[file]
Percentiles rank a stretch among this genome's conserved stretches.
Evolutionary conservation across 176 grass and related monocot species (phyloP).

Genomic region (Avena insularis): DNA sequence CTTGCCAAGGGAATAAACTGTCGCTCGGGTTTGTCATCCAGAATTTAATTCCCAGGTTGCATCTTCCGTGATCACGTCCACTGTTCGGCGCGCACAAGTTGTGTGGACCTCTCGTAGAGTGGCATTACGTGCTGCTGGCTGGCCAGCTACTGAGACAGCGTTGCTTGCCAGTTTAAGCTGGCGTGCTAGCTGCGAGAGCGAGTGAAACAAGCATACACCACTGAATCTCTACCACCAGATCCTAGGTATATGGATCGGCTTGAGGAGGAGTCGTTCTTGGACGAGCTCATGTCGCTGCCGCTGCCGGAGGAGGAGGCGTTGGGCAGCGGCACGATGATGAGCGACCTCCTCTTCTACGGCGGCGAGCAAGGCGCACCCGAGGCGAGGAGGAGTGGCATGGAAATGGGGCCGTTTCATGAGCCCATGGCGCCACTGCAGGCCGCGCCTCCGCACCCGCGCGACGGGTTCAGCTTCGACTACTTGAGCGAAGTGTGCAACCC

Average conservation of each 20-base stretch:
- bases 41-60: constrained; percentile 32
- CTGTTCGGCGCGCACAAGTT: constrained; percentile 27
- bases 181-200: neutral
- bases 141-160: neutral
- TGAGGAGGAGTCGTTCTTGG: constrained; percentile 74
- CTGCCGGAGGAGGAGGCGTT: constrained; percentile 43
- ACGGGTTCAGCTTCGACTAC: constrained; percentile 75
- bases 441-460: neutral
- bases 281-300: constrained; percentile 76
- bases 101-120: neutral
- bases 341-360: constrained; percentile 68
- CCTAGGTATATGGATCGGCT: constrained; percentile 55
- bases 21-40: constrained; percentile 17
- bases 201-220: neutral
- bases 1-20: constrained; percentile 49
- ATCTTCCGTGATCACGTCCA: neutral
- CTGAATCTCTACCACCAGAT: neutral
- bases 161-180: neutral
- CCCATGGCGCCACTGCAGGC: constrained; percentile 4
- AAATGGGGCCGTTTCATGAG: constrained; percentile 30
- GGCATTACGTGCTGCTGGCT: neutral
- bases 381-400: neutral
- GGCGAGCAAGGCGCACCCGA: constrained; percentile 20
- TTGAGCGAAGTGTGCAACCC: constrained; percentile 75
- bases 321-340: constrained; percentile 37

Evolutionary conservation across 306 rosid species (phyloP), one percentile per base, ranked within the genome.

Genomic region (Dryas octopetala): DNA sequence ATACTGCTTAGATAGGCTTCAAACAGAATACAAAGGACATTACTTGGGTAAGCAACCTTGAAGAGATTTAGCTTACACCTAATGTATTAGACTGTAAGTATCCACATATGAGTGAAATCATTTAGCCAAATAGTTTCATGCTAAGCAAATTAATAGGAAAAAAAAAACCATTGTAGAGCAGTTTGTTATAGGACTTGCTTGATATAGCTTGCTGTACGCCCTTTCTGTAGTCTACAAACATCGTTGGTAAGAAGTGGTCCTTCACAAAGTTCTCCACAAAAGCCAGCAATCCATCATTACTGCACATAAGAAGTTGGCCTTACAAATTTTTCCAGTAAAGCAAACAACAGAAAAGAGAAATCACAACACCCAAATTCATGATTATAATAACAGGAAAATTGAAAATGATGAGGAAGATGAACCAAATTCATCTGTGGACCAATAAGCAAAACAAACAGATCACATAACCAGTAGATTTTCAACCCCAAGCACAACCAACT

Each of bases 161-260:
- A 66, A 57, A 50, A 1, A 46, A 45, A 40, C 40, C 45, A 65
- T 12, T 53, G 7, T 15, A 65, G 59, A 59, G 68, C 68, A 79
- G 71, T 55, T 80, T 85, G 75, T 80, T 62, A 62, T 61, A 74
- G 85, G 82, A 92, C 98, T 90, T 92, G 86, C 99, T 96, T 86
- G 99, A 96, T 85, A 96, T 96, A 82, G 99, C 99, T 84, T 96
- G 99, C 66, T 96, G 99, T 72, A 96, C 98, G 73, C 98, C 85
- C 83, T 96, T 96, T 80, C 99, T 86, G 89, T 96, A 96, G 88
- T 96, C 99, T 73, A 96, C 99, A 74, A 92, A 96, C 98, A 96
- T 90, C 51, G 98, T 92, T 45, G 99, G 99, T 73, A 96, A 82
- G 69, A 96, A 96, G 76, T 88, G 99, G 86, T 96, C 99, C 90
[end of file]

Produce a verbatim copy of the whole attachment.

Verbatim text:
Percentiles rank a stretch among this genome's conserved stretches.
Evolutionary conservation across 176 grass and related monocot species (phyloP).

Genomic region (Avena insularis): DNA sequence CTTGCCAAGGGAATAAACTGTCGCTCGGGTTTGTCATCCAGAATTTAATTCCCAGGTTGCATCTTCCGTGATCACGTCCACTGTTCGGCGCGCACAAGTTGTGTGGACCTCTCGTAGAGTGGCATTACGTGCTGCTGGCTGGCCAGCTACTGAGACAGCGTTGCTTGCCAGTTTAAGCTGGCGTGCTAGCTGCGAGAGCGAGTGAAACAAGCATACACCACTGAATCTCTACCACCAGATCCTAGGTATATGGATCGGCTTGAGGAGGAGTCGTTCTTGGACGAGCTCATGTCGCTGCCGCTGCCGGAGGAGGAGGCGTTGGGCAGCGGCACGATGATGAGCGACCTCCTCTTCTACGGCGGCGAGCAAGGCGCACCCGAGGCGAGGAGGAGTGGCATGGAAATGGGGCCGTTTCATGAGCCCATGGCGCCACTGCAGGCCGCGCCTCCGCACCCGCGCGACGGGTTCAGCTTCGACTACTTGAGCGAAGTGTGCAACCC

Average conservation of each 20-base stretch:
- bases 41-60: constrained; percentile 32
- CTGTTCGGCGCGCACAAGTT: constrained; percentile 27
- bases 181-200: neutral
- bases 141-160: neutral
- TGAGGAGGAGTCGTTCTTGG: constrained; percentile 74
- CTGCCGGAGGAGGAGGCGTT: constrained; percentile 43
- ACGGGTTCAGCTTCGACTAC: constrained; percentile 75
- bases 441-460: neutral
- bases 281-300: constrained; percentile 76
- bases 101-120: neutral
- bases 341-360: constrained; percentile 68
- CCTAGGTATATGGATCGGCT: constrained; percentile 55
- bases 21-40: constrained; percentile 17
- bases 201-220: neutral
- bases 1-20: constrained; percentile 49
- ATCTTCCGTGATCACGTCCA: neutral
- CTGAATCTCTACCACCAGAT: neutral
- bases 161-180: neutral
- CCCATGGCGCCACTGCAGGC: constrained; percentile 4
- AAATGGGGCCGTTTCATGAG: constrained; percentile 30
- GGCATTACGTGCTGCTGGCT: neutral
- bases 381-400: neutral
- GGCGAGCAAGGCGCACCCGA: constrained; percentile 20
- TTGAGCGAAGTGTGCAACCC: constrained; percentile 75
- bases 321-340: constrained; percentile 37

Evolutionary conservation across 306 rosid species (phyloP), one percentile per base, ranked within the genome.

Genomic region (Dryas octopetala): DNA sequence ATACTGCTTAGATAGGCTTCAAACAGAATACAAAGGACATTACTTGGGTAAGCAACCTTGAAGAGATTTAGCTTACACCTAATGTATTAGACTGTAAGTATCCACATATGAGTGAAATCATTTAGCCAAATAGTTTCATGCTAAGCAAATTAATAGGAAAAAAAAAACCATTGTAGAGCAGTTTGTTATAGGACTTGCTTGATATAGCTTGCTGTACGCCCTTTCTGTAGTCTACAAACATCGTTGGTAAGAAGTGGTCCTTCACAAAGTTCTCCACAAAAGCCAGCAATCCATCATTACTGCACATAAGAAGTTGGCCTTACAAATTTTTCCAGTAAAGCAAACAACAGAAAAGAGAAATCACAACACCCAAATTCATGATTATAATAACAGGAAAATTGAAAATGATGAGGAAGATGAACCAAATTCATCTGTGGACCAATAAGCAAAACAAACAGATCACATAACCAGTAGATTTTCAACCCCAAGCACAACCAACT

Each of bases 161-260:
- A 66, A 57, A 50, A 1, A 46, A 45, A 40, C 40, C 45, A 65
- T 12, T 53, G 7, T 15, A 65, G 59, A 59, G 68, C 68, A 79
- G 71, T 55, T 80, T 85, G 75, T 80, T 62, A 62, T 61, A 74
- G 85, G 82, A 92, C 98, T 90, T 92, G 86, C 99, T 96, T 86
- G 99, A 96, T 85, A 96, T 96, A 82, G 99, C 99, T 84, T 96
- G 99, C 66, T 96, G 99, T 72, A 96, C 98, G 73, C 98, C 85
- C 83, T 96, T 96, T 80, C 99, T 86, G 89, T 96, A 96, G 88
- T 96, C 99, T 73, A 96, C 99, A 74, A 92, A 96, C 98, A 96
- T 90, C 51, G 98, T 92, T 45, G 99, G 99, T 73, A 96, A 82
- G 69, A 96, A 96, G 76, T 88, G 99, G 86, T 96, C 99, C 90